Disclosure of Material Connection:

    I received this book free from Moody Publishers as part of their Blogger Review Program. I was not required to write a positive review. The opinions I have expressed are my own.

    "The only thing more difficult than finding the truth is not losing it". Kevin DeYoung's opening sentence in the introduction is a great summary of what he is looking to accomplish with The Good News We Almost Forgot. A reconnection with a time tested piece of the past; as well as an opportunity to draw on the wisdom of the past as a reference to seeking out a path for the future.

    DeYoung is senior pastor at University Reformed Church in East Lansing, Michigan. He is an accomplished author and a seminary trained minister with an obvious reverence and love for the subject matter of this book: The Heidelberg Catechism. Developed in the 16th century, and in use ever since, the catechism is segmented into 52 sections corresponding to 52 Lord's Days over the course of the year. Written to instruct through Q&A format (which after all, is a textbook definition of a catechism), there are 129 questions answered that will lead the reader on a reflective journey of one's faith and beliefs. It is often mentioned in the same paragraphs as the Bible, Bunyan's Pilgrim's Progress or Thomas á Kempis' The Imitation of Christ in terms of wide usage and staying power as a classic of Christian literature. While it might not be well known these days, it does have a storied history and can be pointed to with confidence as a safeguard of Christian instruction.

    DeYoung utilized the catechism in the original Q&A format supplemented with clarifying commentary for each Lord's Day section that will assist the reader in studying and understanding the instruction contained within the catechism.

    While I would classify the book as a commentary, I did not find it to be a bible study. I have seen other editions with the catechism that include scripture passages that would facilitate a more detailed individual bible study than DeYoung's book, although there are ample Scripture references that one could research and read.

    While it does seek to instruct in the Gospel, I did not find it a resource one could easily use in evangelism. For personal deep meditative periods, it might serve one well. As a tool to reach unbelievers, you probably would not give it as the first book for someone to read in their newly found faith walk. Maybe it was different in the 16th century, but I do not see it working that way now. While it may give you a good grounding in understanding the gospel that could translate into your being better equipped to share the gospel, I do not dispute. As a ready tool to evangelize, this is not what I believe it was intended to do in its' original form, nor do I think DeYoung claims it to be that.

    It clearly has roots in reformed theology but I did not find it overly so. But you need to know that is the basis for the development of this catechism. If that concerns you, be so warned. As a devotional that you would be willing to invest time in weekly, the two or three questions and answers you could reflect on and wrestle with in each Lord's Day section would be an edifying journey to take. But be prepared to put some time into it if you are looking to get a lot out of it. A surface read of the catechism would have you miss quite a bit that time would allow to seep in. This is not a casual read by any stretch. Reflection on Scriptures is a weighty matter and this book, with the supplementary commentary provided by DeYoung is up to the task at hand. Clearly, The Good News We Almost Forgot is a sound addition to the classics section of your library.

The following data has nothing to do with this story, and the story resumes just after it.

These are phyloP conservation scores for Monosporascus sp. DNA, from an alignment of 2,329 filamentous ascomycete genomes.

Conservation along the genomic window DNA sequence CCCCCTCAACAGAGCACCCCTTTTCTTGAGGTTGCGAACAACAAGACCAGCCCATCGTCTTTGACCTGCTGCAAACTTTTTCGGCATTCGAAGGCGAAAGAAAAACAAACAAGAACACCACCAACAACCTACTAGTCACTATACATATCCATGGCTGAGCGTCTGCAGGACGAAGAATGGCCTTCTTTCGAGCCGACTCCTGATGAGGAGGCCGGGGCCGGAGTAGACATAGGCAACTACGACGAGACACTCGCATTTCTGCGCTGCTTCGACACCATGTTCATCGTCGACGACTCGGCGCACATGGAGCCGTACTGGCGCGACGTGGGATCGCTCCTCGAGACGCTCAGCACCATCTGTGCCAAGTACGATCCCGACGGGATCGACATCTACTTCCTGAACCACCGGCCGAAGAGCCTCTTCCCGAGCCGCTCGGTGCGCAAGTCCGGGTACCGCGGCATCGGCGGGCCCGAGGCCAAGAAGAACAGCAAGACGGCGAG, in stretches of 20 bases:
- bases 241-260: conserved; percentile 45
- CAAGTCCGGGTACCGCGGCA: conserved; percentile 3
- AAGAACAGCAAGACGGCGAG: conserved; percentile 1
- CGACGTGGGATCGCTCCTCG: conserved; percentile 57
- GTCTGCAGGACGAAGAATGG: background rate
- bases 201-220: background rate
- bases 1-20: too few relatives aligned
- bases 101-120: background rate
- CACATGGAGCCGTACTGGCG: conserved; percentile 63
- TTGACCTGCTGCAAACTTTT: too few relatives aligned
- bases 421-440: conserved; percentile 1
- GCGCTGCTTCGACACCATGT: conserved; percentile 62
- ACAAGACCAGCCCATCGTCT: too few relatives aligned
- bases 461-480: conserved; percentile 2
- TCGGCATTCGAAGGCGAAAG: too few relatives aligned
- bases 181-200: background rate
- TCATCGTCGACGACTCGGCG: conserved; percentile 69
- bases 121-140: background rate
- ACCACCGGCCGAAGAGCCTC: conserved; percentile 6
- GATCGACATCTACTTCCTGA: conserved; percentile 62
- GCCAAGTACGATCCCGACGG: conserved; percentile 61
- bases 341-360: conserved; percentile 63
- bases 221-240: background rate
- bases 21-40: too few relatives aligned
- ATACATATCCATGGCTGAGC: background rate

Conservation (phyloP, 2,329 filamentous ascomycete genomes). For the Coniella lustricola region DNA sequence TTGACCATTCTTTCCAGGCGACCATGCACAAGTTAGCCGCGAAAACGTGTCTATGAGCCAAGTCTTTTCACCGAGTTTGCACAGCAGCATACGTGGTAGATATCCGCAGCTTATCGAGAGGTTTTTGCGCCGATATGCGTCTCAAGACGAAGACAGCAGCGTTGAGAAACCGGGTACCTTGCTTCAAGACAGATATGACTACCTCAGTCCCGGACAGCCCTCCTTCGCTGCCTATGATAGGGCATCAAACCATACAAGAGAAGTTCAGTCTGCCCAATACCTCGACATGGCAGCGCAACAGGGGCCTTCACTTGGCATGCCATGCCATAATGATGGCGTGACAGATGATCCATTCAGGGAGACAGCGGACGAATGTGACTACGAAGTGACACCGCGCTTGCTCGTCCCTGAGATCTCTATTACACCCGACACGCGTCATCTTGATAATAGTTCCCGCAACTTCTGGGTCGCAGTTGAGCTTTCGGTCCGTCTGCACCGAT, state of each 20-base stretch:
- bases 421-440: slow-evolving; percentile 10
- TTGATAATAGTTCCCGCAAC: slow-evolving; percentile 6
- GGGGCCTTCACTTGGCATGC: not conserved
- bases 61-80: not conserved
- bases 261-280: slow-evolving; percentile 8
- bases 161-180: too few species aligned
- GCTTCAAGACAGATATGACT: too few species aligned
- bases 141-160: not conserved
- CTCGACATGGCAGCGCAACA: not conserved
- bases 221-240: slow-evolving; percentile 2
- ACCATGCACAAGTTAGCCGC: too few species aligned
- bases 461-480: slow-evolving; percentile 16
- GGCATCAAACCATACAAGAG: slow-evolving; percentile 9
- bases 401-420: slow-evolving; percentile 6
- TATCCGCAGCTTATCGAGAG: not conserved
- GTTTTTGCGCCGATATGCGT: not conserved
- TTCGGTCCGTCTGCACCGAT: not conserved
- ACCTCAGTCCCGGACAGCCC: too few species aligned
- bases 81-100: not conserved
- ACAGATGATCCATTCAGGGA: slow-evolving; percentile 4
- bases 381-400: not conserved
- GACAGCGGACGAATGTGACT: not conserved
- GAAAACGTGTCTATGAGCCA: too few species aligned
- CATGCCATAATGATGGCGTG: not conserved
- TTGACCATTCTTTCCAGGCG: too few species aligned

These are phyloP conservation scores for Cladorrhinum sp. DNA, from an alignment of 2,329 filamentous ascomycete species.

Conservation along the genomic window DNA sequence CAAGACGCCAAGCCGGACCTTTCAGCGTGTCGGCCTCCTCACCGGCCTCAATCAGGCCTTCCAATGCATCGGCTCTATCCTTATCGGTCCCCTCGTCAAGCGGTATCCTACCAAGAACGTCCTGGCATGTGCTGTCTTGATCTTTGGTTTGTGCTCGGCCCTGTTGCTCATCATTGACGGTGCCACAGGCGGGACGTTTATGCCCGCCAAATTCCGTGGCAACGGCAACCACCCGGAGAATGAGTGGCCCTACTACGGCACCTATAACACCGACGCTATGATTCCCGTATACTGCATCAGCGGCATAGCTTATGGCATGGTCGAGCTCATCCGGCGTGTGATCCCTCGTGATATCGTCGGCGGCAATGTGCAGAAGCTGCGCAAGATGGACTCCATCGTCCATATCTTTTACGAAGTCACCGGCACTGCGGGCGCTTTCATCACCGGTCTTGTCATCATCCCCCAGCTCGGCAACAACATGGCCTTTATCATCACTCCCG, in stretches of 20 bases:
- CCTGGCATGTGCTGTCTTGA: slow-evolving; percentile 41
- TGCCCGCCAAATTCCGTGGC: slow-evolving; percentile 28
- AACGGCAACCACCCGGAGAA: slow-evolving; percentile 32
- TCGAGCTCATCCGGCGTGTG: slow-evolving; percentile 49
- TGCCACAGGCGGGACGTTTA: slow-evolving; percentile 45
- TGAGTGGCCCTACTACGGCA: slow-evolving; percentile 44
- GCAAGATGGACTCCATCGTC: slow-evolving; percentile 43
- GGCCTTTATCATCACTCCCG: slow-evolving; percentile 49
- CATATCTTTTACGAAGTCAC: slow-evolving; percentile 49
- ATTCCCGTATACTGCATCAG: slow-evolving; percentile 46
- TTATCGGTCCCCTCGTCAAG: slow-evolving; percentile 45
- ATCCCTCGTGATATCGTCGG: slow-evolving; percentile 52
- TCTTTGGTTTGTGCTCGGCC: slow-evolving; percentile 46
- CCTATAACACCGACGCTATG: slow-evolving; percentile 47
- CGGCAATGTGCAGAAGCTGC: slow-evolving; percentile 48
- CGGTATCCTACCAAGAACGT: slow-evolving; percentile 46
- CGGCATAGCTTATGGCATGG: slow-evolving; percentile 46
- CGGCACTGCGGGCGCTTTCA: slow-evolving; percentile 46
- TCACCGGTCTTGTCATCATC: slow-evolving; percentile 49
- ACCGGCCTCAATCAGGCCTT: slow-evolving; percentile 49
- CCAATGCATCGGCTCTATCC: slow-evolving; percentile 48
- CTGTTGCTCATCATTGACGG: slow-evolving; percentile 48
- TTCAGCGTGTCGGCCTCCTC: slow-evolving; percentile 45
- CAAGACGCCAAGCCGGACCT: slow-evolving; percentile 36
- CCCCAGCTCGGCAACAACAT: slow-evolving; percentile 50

2. Wichita Falls, Tx
    Age: 25-34
    Gender: male
    5 Stars Out Of 5
    Theology Packed in short chapters
    May 25, 2011
    Chris Land
    Wichita Falls, Tx
    Age: 25-34
    Gender: male
    Quality: 5
    Value: 5
    Meets Expectations: 5
    This book is jammed-packed with theological truths in short chapters. Each chapter begins to ask questions and they are answered at the same time. As mentioned earlier this book is divided into three sections as the Catechism answers questions on the Apostles' Creed, which discusses the doctrine of Heaven and Hell and addresses if Jesus actually descended into Hell. Next, is the Ten Commandments, which goes through each commandment in light of the New Testament. Finally, on the Lord's Prayer and how we need to be a praying people.
  3. Pompano Bch, FL
    Age: Over 65
    Gender: female
    5 Stars Out Of 5
    This product provides important information
    May 14, 2011
    J Webb
    Pompano Bch, FL
    Age: Over 65
    Gender: female
    Quality: 5
    Value: 5
    Meets Expectations: 5
    This book gives good information and commentary which gives clarity to things sometimes difficult to understand.
  4. Jefferson, OH
    Age: Over 65
    Gender: female
    5 Stars Out Of 5
    easily understood
    March 31, 2011
    janny
    Jefferson, OH
    Age: Over 65
    Gender: female
    Quality: 4
    Value: 5
    Meets Expectations: 5
    I feel a great satisfaction when I read God's Word and

    in summarizing this CBD book - I found it to be very informative and will use it as a reference when doing Bible

    Studies.
  5. 5 Stars Out Of 5
    July 9, 2010
    Dan
    This is a great introduction to a classic. Rev. DeYoung is a gifted teacher and speaks in an earthy and honest style that I find refreshing. If you have any interest at all in the creeds and confessions of the Church then you'll enjoy this book.